In this poem, Shakespeare is expressing his affection to a young man who has beauty like a woman (he refers to him as a master-mistress of his passion). The poet starts by asserting that the beauty of the man is natural. He compares the man’s heart with that of a woman, whereby he says that the man has a gentle heart, and also he has brighter eyes than those of women, and finally he maintains that he is extremely beautiful and attractive to all those who see him, “Much steals men’s eyes and women’s souls amazeth”.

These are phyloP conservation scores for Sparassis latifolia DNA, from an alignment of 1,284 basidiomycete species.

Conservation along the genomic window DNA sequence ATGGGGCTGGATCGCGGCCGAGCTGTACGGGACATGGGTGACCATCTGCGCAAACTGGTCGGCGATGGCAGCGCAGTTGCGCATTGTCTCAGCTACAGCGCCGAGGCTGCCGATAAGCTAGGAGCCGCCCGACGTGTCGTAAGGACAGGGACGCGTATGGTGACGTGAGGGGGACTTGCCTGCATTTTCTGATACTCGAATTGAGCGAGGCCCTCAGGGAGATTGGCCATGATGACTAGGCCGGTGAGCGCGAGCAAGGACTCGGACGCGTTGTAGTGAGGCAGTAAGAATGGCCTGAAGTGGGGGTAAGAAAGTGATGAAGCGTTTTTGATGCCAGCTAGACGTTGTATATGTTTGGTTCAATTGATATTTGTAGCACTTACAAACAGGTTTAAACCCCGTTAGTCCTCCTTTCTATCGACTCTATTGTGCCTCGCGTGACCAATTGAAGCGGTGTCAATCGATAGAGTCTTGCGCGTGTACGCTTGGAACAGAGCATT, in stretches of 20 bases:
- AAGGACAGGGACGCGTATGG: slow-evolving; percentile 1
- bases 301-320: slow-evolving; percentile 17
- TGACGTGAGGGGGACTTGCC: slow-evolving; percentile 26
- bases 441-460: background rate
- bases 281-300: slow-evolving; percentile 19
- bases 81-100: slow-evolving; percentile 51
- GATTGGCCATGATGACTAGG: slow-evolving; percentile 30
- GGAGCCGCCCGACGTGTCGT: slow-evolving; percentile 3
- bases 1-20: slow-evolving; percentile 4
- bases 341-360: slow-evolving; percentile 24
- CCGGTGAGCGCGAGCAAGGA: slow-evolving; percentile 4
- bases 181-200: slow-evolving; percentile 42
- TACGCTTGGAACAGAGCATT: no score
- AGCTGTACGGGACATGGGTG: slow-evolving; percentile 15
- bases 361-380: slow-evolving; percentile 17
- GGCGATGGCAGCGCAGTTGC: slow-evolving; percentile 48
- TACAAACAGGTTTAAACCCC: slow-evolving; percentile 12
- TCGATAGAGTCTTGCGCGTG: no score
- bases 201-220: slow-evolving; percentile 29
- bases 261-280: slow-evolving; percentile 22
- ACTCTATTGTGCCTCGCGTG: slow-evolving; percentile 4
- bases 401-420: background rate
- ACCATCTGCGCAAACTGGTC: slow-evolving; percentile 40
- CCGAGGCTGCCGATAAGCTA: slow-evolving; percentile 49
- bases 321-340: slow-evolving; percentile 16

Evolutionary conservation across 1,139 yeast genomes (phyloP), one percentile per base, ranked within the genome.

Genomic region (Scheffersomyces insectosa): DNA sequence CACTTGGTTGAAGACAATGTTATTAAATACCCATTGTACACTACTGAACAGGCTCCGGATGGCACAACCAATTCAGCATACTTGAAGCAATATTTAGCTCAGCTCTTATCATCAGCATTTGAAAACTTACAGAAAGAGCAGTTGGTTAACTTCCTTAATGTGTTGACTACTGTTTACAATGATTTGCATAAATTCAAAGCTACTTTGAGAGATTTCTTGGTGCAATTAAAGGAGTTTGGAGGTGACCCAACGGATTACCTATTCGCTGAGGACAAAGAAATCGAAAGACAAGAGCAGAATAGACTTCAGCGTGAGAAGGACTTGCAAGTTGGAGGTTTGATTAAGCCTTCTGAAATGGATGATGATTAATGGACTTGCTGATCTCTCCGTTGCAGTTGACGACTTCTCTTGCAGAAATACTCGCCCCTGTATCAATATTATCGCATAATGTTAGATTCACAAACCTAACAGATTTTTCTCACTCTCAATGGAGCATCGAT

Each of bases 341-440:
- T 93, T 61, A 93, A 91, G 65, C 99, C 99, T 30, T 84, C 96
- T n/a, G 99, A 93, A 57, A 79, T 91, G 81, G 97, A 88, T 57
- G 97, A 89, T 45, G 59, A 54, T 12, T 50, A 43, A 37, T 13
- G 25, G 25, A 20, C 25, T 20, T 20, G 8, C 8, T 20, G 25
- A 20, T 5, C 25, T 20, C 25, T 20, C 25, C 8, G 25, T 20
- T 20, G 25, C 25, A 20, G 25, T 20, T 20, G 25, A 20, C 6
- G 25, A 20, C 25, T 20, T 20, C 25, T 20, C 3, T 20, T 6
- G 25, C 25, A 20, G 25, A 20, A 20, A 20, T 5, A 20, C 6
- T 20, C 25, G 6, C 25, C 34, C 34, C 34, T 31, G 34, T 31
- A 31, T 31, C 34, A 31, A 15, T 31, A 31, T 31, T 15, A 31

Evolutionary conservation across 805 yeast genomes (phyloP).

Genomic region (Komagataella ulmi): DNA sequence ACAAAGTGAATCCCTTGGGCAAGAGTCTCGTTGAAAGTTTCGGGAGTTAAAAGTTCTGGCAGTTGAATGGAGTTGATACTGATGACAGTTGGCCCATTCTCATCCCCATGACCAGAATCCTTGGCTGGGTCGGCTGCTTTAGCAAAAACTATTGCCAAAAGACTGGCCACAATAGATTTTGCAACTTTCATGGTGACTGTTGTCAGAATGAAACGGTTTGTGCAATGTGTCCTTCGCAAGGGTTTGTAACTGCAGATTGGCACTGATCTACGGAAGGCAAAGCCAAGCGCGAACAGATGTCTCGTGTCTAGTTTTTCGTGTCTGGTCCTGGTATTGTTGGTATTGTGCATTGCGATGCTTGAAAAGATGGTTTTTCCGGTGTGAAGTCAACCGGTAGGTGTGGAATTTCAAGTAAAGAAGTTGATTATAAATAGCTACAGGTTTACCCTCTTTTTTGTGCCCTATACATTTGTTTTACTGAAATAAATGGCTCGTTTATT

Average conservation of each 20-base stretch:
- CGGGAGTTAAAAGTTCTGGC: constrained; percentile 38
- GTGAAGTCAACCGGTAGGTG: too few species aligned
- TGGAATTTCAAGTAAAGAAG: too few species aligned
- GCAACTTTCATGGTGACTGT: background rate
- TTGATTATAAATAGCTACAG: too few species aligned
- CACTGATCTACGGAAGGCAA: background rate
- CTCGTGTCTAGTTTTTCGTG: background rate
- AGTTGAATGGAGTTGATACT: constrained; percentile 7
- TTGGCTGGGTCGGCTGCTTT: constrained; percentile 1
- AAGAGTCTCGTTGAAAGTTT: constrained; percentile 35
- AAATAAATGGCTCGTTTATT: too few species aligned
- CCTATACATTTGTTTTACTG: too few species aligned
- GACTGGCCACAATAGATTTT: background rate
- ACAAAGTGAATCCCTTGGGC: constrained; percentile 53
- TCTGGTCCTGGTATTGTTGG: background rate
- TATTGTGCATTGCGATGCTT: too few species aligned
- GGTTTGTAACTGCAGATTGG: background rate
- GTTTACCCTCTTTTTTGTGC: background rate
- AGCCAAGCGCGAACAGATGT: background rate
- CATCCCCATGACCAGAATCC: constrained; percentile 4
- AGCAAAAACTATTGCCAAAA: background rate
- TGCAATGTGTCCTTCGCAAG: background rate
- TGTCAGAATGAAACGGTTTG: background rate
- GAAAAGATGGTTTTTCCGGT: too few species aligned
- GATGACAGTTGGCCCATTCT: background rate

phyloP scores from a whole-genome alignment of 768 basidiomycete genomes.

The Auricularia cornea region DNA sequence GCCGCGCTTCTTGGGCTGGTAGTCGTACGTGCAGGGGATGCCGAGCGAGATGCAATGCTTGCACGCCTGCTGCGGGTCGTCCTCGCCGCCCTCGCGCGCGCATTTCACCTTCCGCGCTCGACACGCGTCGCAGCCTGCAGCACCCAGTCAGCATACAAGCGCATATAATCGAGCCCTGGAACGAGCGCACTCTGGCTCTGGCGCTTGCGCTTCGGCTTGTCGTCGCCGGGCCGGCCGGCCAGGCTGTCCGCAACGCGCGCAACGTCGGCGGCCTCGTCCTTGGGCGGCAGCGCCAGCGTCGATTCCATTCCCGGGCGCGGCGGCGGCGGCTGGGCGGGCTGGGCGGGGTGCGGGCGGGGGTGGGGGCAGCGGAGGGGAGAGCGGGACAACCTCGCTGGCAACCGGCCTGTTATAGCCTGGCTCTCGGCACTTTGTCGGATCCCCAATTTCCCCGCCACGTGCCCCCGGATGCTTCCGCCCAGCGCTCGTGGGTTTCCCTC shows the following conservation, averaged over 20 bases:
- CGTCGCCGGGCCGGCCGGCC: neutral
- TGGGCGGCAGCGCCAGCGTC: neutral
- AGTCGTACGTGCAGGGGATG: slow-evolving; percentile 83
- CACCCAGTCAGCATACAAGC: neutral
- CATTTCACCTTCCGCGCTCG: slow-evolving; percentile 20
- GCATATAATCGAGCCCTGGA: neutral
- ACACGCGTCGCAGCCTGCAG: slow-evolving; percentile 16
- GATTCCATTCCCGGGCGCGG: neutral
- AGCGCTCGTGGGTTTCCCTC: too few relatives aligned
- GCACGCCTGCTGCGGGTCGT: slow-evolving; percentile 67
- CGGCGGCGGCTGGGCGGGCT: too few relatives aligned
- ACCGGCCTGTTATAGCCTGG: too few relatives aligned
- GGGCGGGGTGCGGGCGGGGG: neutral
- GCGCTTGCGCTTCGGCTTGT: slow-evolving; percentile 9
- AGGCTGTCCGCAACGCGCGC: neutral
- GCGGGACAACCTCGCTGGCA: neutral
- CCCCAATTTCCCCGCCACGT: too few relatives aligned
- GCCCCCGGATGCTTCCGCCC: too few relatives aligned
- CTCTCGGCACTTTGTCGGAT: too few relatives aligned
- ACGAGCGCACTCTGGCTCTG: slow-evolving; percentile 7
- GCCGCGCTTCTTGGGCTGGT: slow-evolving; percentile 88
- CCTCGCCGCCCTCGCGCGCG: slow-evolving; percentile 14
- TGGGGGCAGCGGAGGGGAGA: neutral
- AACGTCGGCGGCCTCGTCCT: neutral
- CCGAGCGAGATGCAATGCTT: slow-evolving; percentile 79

Essentially, the two sonnets evolve around the same topic of love, whereby the persona is expressing his feelings for others, but as elucidated there above, unlike majority of love poems whereby images are used to exaggerate beauty, Shakespeare, stands on the belief that, the persons he is in love with, have natural beauty.
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